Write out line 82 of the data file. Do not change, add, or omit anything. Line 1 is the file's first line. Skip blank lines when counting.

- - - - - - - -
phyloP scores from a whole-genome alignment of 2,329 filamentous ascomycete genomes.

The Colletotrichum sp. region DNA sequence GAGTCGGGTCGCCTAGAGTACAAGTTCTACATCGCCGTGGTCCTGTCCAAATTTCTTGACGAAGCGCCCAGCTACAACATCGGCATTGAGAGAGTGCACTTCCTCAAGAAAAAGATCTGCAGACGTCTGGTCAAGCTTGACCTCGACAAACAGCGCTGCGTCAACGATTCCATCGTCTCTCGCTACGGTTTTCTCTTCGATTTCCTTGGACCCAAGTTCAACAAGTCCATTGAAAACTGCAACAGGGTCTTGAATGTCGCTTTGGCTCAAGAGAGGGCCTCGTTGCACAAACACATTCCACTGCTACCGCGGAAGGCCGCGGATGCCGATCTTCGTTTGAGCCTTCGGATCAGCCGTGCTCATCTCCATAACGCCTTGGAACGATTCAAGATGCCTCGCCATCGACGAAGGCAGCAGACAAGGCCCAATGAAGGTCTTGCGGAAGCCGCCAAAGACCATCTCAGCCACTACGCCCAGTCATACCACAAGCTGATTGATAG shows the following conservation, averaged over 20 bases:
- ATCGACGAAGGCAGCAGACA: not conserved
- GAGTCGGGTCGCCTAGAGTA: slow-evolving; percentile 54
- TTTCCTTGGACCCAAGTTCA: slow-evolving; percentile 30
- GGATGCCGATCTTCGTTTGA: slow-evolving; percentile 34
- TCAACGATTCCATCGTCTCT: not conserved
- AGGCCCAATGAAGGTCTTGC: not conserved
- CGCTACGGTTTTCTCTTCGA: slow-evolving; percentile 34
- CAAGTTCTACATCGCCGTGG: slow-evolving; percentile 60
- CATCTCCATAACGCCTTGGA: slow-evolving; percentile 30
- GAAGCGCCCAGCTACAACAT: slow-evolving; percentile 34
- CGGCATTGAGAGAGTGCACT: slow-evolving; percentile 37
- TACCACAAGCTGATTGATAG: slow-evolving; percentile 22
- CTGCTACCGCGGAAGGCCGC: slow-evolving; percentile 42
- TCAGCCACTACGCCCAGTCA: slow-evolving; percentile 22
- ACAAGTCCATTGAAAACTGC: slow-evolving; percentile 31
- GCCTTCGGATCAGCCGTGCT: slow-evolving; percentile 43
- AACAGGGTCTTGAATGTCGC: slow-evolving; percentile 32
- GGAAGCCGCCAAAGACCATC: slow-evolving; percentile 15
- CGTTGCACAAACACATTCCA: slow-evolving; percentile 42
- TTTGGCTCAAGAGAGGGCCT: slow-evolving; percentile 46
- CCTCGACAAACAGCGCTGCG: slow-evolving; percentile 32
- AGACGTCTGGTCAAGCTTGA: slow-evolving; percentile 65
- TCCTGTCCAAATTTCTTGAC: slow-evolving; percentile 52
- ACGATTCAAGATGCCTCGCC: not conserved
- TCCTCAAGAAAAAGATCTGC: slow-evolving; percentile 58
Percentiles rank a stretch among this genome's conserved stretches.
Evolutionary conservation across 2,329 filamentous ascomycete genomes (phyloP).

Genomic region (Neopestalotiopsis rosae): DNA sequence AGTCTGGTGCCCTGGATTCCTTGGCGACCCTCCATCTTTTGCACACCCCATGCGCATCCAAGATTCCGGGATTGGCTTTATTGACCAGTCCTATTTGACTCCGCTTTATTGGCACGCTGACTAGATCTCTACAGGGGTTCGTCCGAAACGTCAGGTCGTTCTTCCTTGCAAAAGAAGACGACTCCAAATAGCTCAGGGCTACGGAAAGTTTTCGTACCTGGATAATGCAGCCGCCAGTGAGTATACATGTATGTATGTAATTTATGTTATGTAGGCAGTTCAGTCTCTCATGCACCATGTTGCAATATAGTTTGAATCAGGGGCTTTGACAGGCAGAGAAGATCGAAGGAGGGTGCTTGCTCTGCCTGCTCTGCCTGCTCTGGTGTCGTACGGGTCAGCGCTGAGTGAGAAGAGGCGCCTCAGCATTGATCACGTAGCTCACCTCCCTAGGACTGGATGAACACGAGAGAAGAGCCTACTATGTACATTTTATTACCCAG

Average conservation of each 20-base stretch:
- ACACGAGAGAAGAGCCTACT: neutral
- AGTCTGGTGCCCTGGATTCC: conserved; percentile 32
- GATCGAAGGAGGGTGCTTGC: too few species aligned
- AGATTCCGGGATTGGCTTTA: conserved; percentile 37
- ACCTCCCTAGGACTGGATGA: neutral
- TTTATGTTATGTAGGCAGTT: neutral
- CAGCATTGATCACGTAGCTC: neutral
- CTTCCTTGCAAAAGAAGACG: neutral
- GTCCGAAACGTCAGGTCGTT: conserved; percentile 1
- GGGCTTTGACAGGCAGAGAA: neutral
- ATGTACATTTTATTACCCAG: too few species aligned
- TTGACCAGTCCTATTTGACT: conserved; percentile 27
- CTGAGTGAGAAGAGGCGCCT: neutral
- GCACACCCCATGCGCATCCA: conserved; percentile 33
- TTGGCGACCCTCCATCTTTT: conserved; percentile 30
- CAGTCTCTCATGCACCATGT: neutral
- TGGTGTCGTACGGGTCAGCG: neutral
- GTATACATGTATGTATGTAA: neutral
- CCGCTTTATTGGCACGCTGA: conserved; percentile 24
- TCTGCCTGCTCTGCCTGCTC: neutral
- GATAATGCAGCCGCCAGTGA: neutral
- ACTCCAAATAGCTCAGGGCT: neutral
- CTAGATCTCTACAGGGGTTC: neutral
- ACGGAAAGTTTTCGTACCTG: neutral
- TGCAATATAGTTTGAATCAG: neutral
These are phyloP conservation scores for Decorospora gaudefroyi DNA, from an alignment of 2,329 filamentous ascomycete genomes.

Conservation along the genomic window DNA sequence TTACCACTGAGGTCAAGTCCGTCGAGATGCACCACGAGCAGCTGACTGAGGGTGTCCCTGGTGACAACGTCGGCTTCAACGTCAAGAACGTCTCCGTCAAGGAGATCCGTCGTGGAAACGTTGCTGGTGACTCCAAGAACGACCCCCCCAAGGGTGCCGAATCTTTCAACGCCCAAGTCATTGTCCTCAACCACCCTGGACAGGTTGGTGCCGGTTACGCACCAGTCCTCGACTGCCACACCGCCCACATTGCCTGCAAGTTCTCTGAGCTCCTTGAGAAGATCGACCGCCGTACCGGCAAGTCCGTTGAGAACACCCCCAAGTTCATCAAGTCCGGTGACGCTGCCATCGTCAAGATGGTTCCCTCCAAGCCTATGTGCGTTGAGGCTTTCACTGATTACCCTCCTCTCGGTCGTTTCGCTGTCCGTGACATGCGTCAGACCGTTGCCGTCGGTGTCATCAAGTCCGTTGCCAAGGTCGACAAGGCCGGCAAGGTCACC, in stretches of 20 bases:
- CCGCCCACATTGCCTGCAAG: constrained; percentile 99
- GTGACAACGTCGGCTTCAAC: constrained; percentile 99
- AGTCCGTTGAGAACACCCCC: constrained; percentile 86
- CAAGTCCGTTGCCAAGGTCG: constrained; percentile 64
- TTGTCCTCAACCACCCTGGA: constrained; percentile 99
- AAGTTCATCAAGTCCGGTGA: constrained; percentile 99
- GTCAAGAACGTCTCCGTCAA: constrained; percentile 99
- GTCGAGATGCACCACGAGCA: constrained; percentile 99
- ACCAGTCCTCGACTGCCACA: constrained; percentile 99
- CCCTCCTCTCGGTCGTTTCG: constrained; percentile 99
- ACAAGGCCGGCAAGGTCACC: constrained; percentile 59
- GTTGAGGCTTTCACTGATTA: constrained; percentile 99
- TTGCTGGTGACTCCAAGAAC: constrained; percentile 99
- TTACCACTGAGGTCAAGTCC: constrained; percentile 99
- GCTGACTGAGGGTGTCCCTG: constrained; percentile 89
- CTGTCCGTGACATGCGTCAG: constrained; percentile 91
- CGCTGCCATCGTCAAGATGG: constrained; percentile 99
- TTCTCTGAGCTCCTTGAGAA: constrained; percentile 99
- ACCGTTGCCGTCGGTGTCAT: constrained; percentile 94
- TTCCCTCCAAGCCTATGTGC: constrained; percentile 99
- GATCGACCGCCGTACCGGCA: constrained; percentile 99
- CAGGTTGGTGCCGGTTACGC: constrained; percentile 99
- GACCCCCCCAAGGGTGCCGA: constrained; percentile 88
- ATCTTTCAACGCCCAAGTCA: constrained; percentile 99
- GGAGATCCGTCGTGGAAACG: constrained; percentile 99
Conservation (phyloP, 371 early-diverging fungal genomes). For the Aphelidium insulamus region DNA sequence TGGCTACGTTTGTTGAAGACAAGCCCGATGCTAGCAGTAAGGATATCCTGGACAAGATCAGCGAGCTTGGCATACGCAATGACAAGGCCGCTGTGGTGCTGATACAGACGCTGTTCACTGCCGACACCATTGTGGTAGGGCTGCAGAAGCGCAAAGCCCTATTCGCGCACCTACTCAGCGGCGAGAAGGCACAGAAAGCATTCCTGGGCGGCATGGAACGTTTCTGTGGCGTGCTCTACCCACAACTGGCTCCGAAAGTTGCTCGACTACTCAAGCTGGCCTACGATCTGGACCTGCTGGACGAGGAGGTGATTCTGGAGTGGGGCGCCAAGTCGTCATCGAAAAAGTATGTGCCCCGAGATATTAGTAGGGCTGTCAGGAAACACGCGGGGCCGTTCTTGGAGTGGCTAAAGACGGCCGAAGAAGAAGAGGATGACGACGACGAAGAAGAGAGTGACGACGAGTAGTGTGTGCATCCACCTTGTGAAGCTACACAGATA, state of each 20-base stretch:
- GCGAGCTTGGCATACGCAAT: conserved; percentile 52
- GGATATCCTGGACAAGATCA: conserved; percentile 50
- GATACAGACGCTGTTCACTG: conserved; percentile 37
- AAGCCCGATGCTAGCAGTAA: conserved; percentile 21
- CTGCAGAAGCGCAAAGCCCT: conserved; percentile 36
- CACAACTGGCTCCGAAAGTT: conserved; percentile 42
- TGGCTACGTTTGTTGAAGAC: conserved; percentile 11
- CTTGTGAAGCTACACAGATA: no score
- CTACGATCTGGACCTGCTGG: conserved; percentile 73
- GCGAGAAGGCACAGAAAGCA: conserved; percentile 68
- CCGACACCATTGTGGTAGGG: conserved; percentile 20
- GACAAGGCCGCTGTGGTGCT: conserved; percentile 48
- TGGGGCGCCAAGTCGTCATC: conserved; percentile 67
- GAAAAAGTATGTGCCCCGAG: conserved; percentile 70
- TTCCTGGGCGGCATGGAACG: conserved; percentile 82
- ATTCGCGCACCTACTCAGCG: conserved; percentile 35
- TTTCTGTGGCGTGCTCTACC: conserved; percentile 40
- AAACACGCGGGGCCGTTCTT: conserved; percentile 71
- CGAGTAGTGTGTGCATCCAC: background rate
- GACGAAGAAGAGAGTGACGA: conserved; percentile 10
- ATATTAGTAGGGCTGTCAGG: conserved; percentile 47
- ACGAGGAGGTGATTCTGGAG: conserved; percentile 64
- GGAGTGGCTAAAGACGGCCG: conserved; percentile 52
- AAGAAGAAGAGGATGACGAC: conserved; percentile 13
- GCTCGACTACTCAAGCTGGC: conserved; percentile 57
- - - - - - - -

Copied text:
- ATCTTTCAACGCCCAAGTCA: constrained; percentile 99